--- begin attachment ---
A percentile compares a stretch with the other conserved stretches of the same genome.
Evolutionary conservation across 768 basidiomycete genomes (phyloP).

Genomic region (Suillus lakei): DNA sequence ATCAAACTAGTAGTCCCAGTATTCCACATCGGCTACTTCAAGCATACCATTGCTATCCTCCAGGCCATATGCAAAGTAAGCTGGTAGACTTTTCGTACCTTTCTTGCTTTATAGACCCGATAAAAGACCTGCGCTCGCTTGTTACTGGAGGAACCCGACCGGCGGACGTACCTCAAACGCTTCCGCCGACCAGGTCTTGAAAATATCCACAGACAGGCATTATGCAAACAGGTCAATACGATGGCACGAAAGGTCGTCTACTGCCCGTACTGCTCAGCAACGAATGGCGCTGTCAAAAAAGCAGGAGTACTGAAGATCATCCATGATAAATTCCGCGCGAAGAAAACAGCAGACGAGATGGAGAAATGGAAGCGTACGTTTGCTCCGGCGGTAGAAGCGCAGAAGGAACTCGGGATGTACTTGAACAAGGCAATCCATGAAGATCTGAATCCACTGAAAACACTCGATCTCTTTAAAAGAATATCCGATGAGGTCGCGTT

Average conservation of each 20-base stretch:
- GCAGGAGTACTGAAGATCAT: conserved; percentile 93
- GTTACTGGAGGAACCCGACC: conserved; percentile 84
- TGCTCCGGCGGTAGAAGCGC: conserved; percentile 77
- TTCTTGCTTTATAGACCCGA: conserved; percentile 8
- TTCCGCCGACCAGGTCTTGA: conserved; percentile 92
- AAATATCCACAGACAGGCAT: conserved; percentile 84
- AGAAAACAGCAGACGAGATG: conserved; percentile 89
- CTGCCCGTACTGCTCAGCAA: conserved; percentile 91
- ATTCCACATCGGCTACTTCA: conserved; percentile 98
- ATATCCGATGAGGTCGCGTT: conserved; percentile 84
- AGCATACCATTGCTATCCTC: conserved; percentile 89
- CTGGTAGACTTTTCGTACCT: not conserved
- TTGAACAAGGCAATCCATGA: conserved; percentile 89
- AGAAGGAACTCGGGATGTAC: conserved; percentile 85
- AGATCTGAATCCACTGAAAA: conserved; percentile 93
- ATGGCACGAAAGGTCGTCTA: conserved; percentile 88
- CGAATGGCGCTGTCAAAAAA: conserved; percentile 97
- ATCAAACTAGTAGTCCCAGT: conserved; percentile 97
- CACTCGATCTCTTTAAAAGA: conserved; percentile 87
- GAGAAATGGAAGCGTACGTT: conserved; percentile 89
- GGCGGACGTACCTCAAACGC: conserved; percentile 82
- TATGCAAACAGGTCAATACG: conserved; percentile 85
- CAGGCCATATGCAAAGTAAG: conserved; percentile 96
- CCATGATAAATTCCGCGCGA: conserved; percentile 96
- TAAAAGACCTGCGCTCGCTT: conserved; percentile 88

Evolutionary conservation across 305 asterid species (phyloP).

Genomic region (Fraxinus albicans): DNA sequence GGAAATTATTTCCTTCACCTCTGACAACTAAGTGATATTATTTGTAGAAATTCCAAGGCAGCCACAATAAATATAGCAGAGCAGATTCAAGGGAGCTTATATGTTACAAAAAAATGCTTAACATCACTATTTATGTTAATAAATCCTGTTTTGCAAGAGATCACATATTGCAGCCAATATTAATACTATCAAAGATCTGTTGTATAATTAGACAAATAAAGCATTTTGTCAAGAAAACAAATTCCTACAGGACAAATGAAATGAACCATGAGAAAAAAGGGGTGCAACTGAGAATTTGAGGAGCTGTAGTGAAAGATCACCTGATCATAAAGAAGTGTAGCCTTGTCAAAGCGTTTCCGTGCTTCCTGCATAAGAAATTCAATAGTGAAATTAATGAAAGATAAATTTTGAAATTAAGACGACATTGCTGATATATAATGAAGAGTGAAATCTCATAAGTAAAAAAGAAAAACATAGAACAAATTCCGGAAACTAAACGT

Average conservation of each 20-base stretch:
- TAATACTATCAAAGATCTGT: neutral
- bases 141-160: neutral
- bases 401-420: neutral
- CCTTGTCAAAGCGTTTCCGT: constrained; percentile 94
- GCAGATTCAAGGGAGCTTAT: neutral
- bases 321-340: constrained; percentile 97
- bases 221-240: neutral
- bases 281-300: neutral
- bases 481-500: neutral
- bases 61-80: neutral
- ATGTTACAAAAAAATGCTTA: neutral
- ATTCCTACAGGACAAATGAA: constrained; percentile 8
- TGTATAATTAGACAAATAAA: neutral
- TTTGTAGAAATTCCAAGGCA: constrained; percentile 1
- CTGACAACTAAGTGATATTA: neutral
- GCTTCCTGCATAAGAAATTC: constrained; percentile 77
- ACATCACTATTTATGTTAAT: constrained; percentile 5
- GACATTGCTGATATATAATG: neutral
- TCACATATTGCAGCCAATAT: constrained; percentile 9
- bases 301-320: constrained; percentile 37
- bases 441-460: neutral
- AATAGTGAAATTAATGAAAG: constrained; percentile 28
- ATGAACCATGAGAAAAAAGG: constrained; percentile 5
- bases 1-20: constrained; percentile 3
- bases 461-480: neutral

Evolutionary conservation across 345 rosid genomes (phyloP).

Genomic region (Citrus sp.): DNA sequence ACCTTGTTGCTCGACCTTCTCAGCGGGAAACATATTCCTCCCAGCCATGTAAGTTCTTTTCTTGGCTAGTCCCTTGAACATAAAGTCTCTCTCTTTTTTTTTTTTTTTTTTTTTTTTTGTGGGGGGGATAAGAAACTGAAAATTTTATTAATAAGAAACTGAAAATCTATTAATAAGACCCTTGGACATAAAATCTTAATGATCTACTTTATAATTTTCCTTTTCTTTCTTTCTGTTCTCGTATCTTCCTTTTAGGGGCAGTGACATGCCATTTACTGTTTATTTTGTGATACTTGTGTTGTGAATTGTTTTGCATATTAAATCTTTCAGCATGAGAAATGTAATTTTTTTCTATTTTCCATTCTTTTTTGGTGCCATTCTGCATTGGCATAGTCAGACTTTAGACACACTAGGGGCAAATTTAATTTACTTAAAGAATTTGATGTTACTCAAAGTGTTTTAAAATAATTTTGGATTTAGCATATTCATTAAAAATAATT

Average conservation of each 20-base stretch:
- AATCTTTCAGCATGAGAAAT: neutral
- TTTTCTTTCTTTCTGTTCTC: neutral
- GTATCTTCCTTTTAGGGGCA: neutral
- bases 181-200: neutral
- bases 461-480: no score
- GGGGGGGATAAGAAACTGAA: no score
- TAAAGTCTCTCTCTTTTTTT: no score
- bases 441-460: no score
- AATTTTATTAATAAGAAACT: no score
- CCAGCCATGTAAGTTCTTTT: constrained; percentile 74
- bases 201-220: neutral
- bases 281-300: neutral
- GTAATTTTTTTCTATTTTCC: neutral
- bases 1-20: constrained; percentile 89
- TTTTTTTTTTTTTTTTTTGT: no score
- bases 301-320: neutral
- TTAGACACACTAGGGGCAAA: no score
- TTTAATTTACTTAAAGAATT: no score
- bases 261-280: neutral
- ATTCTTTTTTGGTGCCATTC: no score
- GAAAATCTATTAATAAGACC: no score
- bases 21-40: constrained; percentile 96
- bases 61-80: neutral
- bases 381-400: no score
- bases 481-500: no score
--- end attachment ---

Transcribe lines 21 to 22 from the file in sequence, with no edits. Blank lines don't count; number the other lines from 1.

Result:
- CGAATGGCGCTGTCAAAAAA: conserved; percentile 97
- ATCAAACTAGTAGTCCCAGT: conserved; percentile 97